(01/12/2010) In what is being called an "awful" and "horrible" move for for one of the word's top conservation priorities, Madagascar's interim authority, which seized power during a military coup last year, will now allow rosewood illegally logged from national parks to be exported. The move is expected to trigger a spasm in new logging in the country's remaining rainforest reserves, especially in Masoala National Park. According to local sources, proceeds from the sales of timber will likely be used by Andry Rajoelina's government — which is deemed illegitimate by most of the world's countries — to campaign for upcoming elections.

Continue reading: A sad day for Madagascar: leadership moves to sell off forests




Approaching cyclone could worsen rosewood logging in Madagascar



(01/09/2010) Cyclone Edzani is presently on course to hit Madagascar sometime late next week. The storm could bring devastation to Madagascar, which is already reeling from an economic crisis caused by a military coup in March. Previous cyclones, which hit Madagascar every few years on average, have caused extensive damage and loss of life.

Cyclones are also linked to rosewood logging. While harvesting of precious hardwoods for export has been prohibited for a decade, an exception has been made for "fallen trees" ostensibly knocked down by powerful cyclones. However in practice, this has created a loophole for illegal logging since the government has never conducted an inventory of downed trees following a cyclone. Timber traders can easily claim the logs they've harvested the result of storm damage (similar approaches are also employed by loggers in the United States and elsewhere). So should Cyclone Edzani come anywhere near rainforests that contain rosewood and ebony, expect an escalation in logging. Since national parks are about the only place where these valuable trees still stand, these biological jewels will be targeted.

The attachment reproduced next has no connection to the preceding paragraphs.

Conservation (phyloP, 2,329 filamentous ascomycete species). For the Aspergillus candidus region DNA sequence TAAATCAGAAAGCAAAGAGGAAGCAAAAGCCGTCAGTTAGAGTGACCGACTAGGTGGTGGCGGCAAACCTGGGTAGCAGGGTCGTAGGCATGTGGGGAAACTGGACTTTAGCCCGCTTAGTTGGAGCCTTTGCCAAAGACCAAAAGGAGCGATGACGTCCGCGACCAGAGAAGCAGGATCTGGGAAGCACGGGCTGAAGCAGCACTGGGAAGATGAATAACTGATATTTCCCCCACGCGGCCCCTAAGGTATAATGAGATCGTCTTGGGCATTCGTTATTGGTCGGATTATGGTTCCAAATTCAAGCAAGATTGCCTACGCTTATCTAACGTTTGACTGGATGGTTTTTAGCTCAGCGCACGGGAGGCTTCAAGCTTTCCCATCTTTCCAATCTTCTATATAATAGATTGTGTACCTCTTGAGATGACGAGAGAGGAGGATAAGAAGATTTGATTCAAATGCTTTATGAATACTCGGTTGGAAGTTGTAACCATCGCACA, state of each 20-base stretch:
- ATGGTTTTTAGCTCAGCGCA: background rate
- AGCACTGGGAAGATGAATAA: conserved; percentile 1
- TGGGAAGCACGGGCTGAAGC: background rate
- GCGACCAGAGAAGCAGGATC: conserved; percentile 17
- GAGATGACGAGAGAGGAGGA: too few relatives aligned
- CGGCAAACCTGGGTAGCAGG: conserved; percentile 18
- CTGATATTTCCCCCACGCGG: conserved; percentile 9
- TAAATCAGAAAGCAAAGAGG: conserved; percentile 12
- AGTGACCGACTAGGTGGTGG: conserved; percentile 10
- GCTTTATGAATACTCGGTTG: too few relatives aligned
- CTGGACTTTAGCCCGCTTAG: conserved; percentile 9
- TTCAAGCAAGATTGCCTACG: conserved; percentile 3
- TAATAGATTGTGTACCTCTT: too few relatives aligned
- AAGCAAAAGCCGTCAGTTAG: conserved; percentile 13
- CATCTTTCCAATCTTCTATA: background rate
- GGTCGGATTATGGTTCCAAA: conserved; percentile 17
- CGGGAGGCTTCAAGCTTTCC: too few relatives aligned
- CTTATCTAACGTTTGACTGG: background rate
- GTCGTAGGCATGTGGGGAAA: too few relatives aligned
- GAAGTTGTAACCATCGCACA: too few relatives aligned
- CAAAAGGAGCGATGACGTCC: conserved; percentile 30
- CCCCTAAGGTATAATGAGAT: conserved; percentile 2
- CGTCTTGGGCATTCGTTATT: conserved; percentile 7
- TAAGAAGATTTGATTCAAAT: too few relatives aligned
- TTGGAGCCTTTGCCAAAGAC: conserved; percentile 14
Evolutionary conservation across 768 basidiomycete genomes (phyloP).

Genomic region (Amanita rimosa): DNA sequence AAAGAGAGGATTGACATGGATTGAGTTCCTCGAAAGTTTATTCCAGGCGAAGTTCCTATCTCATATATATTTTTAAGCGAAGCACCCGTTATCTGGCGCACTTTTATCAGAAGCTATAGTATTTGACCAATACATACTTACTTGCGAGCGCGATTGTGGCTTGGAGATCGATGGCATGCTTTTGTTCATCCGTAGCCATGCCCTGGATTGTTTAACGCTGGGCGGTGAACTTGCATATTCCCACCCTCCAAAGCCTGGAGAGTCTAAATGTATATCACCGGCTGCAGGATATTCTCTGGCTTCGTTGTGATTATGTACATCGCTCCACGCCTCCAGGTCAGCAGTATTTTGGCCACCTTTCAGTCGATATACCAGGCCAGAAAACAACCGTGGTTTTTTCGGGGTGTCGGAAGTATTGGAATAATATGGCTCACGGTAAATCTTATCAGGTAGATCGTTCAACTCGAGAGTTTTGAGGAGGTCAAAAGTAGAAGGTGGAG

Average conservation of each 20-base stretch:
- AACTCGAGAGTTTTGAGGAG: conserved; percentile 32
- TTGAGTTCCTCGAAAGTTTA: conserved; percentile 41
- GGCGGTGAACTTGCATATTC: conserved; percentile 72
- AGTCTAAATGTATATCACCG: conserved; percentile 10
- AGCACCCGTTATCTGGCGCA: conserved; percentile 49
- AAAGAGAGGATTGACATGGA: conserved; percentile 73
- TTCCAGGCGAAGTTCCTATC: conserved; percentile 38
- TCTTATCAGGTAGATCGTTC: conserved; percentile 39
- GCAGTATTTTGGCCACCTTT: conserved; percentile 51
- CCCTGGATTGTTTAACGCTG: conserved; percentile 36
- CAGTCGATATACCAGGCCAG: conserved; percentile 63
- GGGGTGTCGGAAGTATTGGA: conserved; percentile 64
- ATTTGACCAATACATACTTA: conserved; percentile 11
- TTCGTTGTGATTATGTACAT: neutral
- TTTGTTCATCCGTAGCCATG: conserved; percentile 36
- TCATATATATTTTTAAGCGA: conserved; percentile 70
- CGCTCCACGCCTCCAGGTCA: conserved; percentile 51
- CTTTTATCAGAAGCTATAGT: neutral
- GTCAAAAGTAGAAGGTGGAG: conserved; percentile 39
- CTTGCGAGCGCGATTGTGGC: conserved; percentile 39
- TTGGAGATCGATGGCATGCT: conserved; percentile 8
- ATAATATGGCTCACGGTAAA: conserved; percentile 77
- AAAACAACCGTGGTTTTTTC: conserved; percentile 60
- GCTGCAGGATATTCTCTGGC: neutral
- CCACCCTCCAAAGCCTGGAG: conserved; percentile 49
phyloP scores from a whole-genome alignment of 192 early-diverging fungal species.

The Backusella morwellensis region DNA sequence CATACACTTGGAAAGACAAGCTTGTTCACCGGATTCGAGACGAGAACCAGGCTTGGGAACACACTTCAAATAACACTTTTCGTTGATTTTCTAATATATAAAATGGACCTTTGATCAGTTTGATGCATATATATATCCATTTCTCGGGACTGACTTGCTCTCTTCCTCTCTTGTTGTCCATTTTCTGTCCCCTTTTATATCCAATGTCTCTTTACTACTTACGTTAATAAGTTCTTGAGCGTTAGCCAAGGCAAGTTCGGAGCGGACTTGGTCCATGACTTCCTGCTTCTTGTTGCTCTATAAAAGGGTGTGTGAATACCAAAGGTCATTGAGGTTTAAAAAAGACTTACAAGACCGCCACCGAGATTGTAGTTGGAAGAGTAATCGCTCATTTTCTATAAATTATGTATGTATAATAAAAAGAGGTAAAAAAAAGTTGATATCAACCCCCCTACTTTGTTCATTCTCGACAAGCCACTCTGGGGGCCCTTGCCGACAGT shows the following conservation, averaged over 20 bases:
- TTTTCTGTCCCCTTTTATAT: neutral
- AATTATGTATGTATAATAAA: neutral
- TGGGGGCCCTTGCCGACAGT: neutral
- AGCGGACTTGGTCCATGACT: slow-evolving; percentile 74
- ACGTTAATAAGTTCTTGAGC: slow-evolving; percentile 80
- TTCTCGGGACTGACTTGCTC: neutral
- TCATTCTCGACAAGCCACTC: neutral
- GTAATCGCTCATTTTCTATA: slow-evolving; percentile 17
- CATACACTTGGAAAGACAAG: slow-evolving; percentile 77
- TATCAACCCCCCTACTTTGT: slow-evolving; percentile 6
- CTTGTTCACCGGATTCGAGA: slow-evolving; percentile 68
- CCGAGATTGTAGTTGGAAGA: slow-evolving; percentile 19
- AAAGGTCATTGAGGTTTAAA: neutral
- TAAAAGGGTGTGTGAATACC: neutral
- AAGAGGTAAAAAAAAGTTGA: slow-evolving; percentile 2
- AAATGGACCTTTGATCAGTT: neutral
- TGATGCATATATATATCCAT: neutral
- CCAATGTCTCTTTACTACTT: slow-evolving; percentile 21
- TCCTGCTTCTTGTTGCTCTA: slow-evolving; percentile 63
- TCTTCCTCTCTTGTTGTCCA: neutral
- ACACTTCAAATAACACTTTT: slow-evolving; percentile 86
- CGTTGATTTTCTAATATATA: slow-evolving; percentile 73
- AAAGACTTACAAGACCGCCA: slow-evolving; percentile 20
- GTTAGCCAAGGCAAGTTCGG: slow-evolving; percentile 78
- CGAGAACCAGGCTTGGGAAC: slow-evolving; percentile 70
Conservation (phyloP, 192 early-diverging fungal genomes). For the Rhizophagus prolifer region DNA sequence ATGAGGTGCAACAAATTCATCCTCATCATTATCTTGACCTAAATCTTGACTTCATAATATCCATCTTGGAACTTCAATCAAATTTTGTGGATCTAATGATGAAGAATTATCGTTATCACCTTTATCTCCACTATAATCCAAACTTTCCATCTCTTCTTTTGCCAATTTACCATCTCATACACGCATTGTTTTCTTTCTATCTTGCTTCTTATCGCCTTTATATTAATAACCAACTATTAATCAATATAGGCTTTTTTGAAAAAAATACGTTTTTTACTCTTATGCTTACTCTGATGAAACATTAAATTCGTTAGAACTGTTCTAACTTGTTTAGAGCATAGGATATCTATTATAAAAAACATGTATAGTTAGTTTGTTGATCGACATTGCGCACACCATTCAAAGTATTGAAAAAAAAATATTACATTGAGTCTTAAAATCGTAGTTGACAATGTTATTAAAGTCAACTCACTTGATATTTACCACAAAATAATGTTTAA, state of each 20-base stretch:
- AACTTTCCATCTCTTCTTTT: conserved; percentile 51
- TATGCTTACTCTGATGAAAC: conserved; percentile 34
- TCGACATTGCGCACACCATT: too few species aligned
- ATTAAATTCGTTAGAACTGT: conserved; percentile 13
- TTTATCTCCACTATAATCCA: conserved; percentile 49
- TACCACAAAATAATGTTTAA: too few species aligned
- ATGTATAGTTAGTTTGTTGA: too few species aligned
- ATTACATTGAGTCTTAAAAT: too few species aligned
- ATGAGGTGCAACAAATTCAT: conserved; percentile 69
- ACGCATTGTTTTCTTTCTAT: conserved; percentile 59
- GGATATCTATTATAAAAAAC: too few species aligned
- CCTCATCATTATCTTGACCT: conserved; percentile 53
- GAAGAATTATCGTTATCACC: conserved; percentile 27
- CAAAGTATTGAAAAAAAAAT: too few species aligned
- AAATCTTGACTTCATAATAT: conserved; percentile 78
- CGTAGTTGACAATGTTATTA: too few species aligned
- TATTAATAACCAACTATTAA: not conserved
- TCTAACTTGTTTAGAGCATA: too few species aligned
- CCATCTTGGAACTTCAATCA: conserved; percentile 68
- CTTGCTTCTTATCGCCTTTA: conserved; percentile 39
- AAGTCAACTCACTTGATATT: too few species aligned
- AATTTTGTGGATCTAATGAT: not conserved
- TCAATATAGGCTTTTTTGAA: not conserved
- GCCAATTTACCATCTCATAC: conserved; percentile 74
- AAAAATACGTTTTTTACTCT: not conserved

Continue reading: Approaching cyclone could worsen rosewood logging in Madagascar




'Tastiest' lemur is also one of the most important to the rainforest ecosystem



(01/04/2010) The Black-and-white ruffed lemur (Varecia variegata) lives in Madagascar's eastern rainforests. Surveys of village residents near Ranomafana National Park reveal that the Black-and-white ruffed lemur is the "tastiest" type of lemur. Patricia Wright, executive director of the Institute for the Conservation of Tropical Environments at Stony Brook University, says this is troubling because the black and white lemur may also be the most important seed disperser in Madagascar.

Continue reading: 'Tastiest' lemur is also one of the most important to the rainforest ecosystem




Dancing lemurs



(11/29/2009) Verreaux's sifaka from southern Madagascar is known as the dancing lemur for the way it moves across open ground.

Primarily a tree-dweller, sifakas are somewhat awkward on the ground due to their splayed feet. Since trees in their habitat are often dispersed, sifakas cross open ground by sashaying on their hind legs with arms aloft.

Beyond their ballet performances, sifakas are famous for their ability to leap from tree to tree in Madagascar's endemic spiny forest, where virtually every branch is covered with sharp thorns or spines.

Continue reading: Dancing lemurs